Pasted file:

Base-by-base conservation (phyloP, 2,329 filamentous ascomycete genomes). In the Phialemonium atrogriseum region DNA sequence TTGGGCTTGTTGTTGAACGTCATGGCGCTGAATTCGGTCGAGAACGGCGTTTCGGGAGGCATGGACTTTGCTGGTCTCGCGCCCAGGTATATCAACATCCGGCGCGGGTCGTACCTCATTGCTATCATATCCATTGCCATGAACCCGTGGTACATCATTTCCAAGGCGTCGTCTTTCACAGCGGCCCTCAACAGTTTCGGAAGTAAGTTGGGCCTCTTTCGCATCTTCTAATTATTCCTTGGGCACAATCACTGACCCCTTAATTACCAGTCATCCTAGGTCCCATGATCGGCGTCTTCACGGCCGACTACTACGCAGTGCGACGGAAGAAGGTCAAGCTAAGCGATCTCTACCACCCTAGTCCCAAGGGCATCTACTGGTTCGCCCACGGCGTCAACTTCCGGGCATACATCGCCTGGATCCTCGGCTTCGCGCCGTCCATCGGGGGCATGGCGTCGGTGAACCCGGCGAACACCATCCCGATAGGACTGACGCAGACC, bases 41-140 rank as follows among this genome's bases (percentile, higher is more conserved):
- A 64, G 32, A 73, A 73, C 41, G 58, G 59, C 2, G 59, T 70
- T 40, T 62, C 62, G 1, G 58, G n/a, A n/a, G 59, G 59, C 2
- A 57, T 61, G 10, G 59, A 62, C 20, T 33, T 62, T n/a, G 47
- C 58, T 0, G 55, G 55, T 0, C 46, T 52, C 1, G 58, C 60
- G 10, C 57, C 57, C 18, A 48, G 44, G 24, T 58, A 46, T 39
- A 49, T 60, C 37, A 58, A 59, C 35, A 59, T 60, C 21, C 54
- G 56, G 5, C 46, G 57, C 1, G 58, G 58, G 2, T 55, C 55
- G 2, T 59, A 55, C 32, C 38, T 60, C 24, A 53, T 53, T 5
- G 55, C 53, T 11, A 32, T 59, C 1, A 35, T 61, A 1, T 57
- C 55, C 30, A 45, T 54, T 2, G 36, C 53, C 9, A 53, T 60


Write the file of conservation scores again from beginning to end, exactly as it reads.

Base-by-base conservation (phyloP, 2,329 filamentous ascomycete genomes). In the Phialemonium atrogriseum region DNA sequence TTGGGCTTGTTGTTGAACGTCATGGCGCTGAATTCGGTCGAGAACGGCGTTTCGGGAGGCATGGACTTTGCTGGTCTCGCGCCCAGGTATATCAACATCCGGCGCGGGTCGTACCTCATTGCTATCATATCCATTGCCATGAACCCGTGGTACATCATTTCCAAGGCGTCGTCTTTCACAGCGGCCCTCAACAGTTTCGGAAGTAAGTTGGGCCTCTTTCGCATCTTCTAATTATTCCTTGGGCACAATCACTGACCCCTTAATTACCAGTCATCCTAGGTCCCATGATCGGCGTCTTCACGGCCGACTACTACGCAGTGCGACGGAAGAAGGTCAAGCTAAGCGATCTCTACCACCCTAGTCCCAAGGGCATCTACTGGTTCGCCCACGGCGTCAACTTCCGGGCATACATCGCCTGGATCCTCGGCTTCGCGCCGTCCATCGGGGGCATGGCGTCGGTGAACCCGGCGAACACCATCCCGATAGGACTGACGCAGACC, bases 41-140 rank as follows among this genome's bases (percentile, higher is more conserved):
- A 64, G 32, A 73, A 73, C 41, G 58, G 59, C 2, G 59, T 70
- T 40, T 62, C 62, G 1, G 58, G n/a, A n/a, G 59, G 59, C 2
- A 57, T 61, G 10, G 59, A 62, C 20, T 33, T 62, T n/a, G 47
- C 58, T 0, G 55, G 55, T 0, C 46, T 52, C 1, G 58, C 60
- G 10, C 57, C 57, C 18, A 48, G 44, G 24, T 58, A 46, T 39
- A 49, T 60, C 37, A 58, A 59, C 35, A 59, T 60, C 21, C 54
- G 56, G 5, C 46, G 57, C 1, G 58, G 58, G 2, T 55, C 55
- G 2, T 59, A 55, C 32, C 38, T 60, C 24, A 53, T 53, T 5
- G 55, C 53, T 11, A 32, T 59, C 1, A 35, T 61, A 1, T 57
- C 55, C 30, A 45, T 54, T 2, G 36, C 53, C 9, A 53, T 60